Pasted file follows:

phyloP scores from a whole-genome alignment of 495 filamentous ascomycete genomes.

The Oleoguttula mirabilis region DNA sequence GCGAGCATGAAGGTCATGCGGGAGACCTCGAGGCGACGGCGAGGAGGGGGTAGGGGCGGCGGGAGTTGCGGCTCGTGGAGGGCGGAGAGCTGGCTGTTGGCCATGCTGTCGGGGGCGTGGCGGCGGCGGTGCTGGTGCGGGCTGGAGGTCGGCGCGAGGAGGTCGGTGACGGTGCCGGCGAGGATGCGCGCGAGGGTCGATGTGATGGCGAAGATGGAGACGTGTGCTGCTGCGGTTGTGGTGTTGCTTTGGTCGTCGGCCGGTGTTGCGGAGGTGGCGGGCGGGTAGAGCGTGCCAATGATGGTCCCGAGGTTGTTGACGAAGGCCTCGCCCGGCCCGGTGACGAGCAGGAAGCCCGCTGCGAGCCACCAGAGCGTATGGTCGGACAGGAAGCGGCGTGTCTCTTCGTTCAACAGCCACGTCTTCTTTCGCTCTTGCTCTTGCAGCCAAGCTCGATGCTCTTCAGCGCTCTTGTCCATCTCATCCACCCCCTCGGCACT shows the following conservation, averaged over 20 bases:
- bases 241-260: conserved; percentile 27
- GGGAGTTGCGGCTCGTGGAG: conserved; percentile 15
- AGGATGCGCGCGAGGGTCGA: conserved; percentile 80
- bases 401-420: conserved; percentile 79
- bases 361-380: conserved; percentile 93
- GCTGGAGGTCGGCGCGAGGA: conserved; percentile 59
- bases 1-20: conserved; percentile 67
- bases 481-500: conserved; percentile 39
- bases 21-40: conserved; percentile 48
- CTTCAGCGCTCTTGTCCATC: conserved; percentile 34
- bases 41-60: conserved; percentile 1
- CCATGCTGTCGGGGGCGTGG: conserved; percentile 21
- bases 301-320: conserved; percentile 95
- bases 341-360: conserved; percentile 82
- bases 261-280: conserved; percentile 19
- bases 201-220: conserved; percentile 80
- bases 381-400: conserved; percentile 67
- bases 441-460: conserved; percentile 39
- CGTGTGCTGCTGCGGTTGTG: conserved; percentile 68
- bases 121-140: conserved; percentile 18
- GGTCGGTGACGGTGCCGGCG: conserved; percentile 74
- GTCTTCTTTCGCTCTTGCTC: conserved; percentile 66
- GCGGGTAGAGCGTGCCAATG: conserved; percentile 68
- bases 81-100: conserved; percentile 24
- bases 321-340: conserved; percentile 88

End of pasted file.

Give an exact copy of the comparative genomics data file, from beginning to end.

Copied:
phyloP scores from a whole-genome alignment of 495 filamentous ascomycete genomes.

The Oleoguttula mirabilis region DNA sequence GCGAGCATGAAGGTCATGCGGGAGACCTCGAGGCGACGGCGAGGAGGGGGTAGGGGCGGCGGGAGTTGCGGCTCGTGGAGGGCGGAGAGCTGGCTGTTGGCCATGCTGTCGGGGGCGTGGCGGCGGCGGTGCTGGTGCGGGCTGGAGGTCGGCGCGAGGAGGTCGGTGACGGTGCCGGCGAGGATGCGCGCGAGGGTCGATGTGATGGCGAAGATGGAGACGTGTGCTGCTGCGGTTGTGGTGTTGCTTTGGTCGTCGGCCGGTGTTGCGGAGGTGGCGGGCGGGTAGAGCGTGCCAATGATGGTCCCGAGGTTGTTGACGAAGGCCTCGCCCGGCCCGGTGACGAGCAGGAAGCCCGCTGCGAGCCACCAGAGCGTATGGTCGGACAGGAAGCGGCGTGTCTCTTCGTTCAACAGCCACGTCTTCTTTCGCTCTTGCTCTTGCAGCCAAGCTCGATGCTCTTCAGCGCTCTTGTCCATCTCATCCACCCCCTCGGCACT shows the following conservation, averaged over 20 bases:
- bases 241-260: conserved; percentile 27
- GGGAGTTGCGGCTCGTGGAG: conserved; percentile 15
- AGGATGCGCGCGAGGGTCGA: conserved; percentile 80
- bases 401-420: conserved; percentile 79
- bases 361-380: conserved; percentile 93
- GCTGGAGGTCGGCGCGAGGA: conserved; percentile 59
- bases 1-20: conserved; percentile 67
- bases 481-500: conserved; percentile 39
- bases 21-40: conserved; percentile 48
- CTTCAGCGCTCTTGTCCATC: conserved; percentile 34
- bases 41-60: conserved; percentile 1
- CCATGCTGTCGGGGGCGTGG: conserved; percentile 21
- bases 301-320: conserved; percentile 95
- bases 341-360: conserved; percentile 82
- bases 261-280: conserved; percentile 19
- bases 201-220: conserved; percentile 80
- bases 381-400: conserved; percentile 67
- bases 441-460: conserved; percentile 39
- CGTGTGCTGCTGCGGTTGTG: conserved; percentile 68
- bases 121-140: conserved; percentile 18
- GGTCGGTGACGGTGCCGGCG: conserved; percentile 74
- GTCTTCTTTCGCTCTTGCTC: conserved; percentile 66
- GCGGGTAGAGCGTGCCAATG: conserved; percentile 68
- bases 81-100: conserved; percentile 24
- bases 321-340: conserved; percentile 88